Sberbank in Kharkov, Ukraine (V. Vizu, CC BY-SA)
Under the pressure from the growing wave of public protests against the activity of Russian banks in Ukraine, Kiev authorities decided to introduce sanctions against five of them. The National Security and Defense Council announced the list which includes: Sberbank (formerly: Sbierbank Rossiji), WTB, BM Bank, Prominvestbank and VS Bank. The only banks not on the list are: the Alfa Bank – which is in fact Russian, however, as almost 60 per cent of the shares belong to Russian oligarchs with Israeli passports Mikhail Friedman and German Han, it was treated as a “non-Russian” entity – and the Forward Bank, which is hiding behind its Western owners. The banks covered by the sanctions were prohibited from “exporting capital outside Ukraine for the benefit of the people associated with the bank.”
At the same time, the Ukrainian government was obliged to take immediate action in order to prohibit the investment of funds of state institutions, state-owned enterprises and companies with State Treasury shareholding in the banks covered by the sanctions.
The presidential decree authorizing the sanctions also included an indication of the virtual reality created by Petro Poroshenko’s team. In accordance with the content of the document, the Ministry of Foreign Affairs was instructed to “inform the competent authorities of the European Union, the United States and other countries about the introduction of sanctions, and to discuss with them the possibility of adoption of similar measures in relation to the relevant legal entities.” The problem is that the European Union and the United States has already imposed sanctions on Russian state-owned banks in connection with Russia’s aggression against Ukraine in 2014.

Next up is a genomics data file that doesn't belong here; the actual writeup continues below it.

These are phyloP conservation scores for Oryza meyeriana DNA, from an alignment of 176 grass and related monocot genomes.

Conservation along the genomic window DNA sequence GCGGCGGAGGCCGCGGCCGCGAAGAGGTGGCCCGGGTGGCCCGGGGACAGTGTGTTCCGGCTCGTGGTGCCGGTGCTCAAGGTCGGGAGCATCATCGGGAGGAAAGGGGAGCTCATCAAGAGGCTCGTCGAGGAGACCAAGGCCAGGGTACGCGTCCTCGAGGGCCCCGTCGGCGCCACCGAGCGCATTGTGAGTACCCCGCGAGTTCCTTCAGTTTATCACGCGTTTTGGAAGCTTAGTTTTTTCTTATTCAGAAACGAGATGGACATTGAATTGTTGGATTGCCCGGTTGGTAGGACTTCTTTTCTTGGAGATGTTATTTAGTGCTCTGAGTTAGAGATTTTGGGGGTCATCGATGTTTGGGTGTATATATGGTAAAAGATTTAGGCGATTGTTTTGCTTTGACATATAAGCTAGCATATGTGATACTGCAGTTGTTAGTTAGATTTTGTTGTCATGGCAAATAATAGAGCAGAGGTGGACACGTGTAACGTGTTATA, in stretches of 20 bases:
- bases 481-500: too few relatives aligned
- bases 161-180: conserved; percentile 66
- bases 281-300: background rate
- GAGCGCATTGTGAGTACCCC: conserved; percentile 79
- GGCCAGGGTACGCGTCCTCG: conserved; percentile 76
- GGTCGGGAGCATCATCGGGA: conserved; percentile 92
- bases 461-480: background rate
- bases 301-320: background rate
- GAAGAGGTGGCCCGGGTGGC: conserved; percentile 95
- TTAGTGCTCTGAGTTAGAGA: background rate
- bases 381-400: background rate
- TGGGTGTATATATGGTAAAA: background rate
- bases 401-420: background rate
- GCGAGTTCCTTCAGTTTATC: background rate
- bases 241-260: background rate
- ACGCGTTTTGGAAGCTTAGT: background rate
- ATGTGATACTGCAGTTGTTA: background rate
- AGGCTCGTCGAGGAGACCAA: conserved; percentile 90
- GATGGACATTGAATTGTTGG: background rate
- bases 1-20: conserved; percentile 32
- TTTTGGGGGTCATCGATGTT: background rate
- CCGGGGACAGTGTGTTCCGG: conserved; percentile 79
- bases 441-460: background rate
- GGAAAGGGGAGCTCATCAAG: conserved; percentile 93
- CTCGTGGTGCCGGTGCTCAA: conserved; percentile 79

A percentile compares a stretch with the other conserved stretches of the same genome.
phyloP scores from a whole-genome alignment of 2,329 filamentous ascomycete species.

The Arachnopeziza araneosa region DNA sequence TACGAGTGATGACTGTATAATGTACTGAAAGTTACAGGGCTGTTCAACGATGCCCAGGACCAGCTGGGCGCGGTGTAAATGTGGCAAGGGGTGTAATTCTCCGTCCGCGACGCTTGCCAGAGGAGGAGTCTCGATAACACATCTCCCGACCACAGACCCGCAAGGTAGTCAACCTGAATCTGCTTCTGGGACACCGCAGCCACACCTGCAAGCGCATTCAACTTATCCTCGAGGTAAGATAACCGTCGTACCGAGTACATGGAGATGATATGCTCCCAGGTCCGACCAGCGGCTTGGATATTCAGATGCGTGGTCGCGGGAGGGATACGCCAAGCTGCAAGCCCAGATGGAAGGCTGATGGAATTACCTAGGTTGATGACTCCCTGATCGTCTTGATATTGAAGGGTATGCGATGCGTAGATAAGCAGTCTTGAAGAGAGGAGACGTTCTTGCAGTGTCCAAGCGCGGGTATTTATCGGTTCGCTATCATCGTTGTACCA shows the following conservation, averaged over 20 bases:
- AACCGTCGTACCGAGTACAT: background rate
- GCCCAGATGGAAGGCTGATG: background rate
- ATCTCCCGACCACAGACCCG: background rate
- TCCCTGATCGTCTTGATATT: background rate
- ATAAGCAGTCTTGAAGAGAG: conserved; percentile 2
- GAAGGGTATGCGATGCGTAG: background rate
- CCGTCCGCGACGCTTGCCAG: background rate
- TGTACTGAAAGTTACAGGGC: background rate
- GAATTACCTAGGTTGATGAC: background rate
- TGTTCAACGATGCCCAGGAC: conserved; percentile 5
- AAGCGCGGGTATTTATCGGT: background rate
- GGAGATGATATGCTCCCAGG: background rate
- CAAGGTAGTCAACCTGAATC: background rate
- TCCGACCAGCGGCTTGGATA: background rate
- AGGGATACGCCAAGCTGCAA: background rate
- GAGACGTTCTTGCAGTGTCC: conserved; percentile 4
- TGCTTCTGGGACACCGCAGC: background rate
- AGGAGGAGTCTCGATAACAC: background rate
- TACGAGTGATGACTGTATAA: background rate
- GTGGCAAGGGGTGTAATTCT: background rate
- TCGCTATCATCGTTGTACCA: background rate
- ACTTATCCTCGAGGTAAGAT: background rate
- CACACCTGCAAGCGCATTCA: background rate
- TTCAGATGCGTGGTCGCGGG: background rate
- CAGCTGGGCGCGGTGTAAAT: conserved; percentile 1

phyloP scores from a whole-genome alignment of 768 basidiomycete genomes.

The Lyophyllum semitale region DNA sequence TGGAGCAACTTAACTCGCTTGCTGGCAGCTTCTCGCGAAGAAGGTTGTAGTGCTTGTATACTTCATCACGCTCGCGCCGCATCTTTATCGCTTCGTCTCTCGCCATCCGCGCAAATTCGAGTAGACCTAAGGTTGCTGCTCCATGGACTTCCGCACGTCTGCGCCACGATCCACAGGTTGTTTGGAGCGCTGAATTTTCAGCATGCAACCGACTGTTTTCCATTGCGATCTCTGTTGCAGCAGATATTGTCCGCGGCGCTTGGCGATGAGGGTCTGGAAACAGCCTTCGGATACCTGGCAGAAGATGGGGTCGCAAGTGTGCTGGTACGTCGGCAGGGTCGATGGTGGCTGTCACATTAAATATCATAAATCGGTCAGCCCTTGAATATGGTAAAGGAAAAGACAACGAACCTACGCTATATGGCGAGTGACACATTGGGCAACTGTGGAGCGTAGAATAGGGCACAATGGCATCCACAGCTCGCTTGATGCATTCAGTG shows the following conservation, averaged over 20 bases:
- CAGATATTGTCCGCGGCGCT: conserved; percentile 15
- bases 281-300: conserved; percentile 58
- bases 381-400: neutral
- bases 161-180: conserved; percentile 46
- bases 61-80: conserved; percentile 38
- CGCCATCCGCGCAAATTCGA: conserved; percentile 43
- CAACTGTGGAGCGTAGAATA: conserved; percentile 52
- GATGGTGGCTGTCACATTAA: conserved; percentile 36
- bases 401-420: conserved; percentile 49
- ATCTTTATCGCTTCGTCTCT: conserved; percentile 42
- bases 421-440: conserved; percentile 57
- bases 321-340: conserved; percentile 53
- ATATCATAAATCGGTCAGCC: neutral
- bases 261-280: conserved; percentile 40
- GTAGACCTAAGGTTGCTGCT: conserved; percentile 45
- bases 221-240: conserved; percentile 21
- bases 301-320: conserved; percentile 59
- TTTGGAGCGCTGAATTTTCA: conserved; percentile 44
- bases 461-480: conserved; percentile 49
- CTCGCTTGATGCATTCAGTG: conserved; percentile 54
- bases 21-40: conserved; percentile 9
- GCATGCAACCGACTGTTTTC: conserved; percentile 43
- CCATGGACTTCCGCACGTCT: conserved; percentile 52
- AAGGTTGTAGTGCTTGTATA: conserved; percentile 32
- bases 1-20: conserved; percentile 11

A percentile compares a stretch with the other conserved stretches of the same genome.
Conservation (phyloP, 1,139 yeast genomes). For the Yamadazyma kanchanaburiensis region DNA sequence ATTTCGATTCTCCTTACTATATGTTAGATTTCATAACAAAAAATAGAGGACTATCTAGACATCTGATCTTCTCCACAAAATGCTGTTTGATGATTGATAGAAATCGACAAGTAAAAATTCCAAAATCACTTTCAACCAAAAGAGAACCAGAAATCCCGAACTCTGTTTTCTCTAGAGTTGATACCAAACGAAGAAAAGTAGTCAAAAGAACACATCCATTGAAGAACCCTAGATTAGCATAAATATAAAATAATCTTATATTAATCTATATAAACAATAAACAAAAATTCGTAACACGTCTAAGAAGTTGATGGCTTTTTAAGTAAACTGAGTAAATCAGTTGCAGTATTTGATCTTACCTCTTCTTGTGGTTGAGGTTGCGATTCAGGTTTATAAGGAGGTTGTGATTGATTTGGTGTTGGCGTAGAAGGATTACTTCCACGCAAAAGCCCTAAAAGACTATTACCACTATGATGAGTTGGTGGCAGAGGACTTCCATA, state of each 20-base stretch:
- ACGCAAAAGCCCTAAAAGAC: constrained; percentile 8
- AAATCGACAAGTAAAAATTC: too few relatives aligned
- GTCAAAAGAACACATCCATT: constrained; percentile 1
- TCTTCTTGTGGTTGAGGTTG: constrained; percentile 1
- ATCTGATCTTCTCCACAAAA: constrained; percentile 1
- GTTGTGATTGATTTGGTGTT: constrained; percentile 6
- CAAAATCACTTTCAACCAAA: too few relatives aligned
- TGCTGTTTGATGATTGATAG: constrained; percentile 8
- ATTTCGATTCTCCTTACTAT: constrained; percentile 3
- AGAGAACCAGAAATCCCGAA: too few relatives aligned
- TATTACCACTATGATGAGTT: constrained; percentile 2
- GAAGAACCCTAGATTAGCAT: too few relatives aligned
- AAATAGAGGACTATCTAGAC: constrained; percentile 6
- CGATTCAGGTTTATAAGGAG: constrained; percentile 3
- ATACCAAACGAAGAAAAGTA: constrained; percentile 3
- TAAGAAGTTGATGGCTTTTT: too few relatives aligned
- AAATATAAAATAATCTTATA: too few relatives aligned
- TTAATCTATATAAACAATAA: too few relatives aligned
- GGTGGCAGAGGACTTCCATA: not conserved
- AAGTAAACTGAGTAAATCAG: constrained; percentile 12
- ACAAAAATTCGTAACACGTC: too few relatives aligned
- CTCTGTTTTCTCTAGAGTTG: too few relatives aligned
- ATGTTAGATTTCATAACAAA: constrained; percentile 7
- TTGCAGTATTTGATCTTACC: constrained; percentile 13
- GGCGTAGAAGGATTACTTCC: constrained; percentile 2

However, the introduced sanctions do not prohibit Russian banks from running business activity on the Ukrainian market, their recapitalizing by the founding structures, or selling them to investors. “Recent events have triggered a public backlash against the activity of state-owned Russian banks in Ukraine. Due to national security concerns, we have imposed restrictions on the operations conducted by these banks with their founding structures,” explained the Ukrainian central bank (NBU). However, it does not intend to hurt the Russian banks. In a letter addressed to the IMF, the Head of the National Bank of Ukraine Valeria Gontareva informed that they would still have access to loans from the central bank.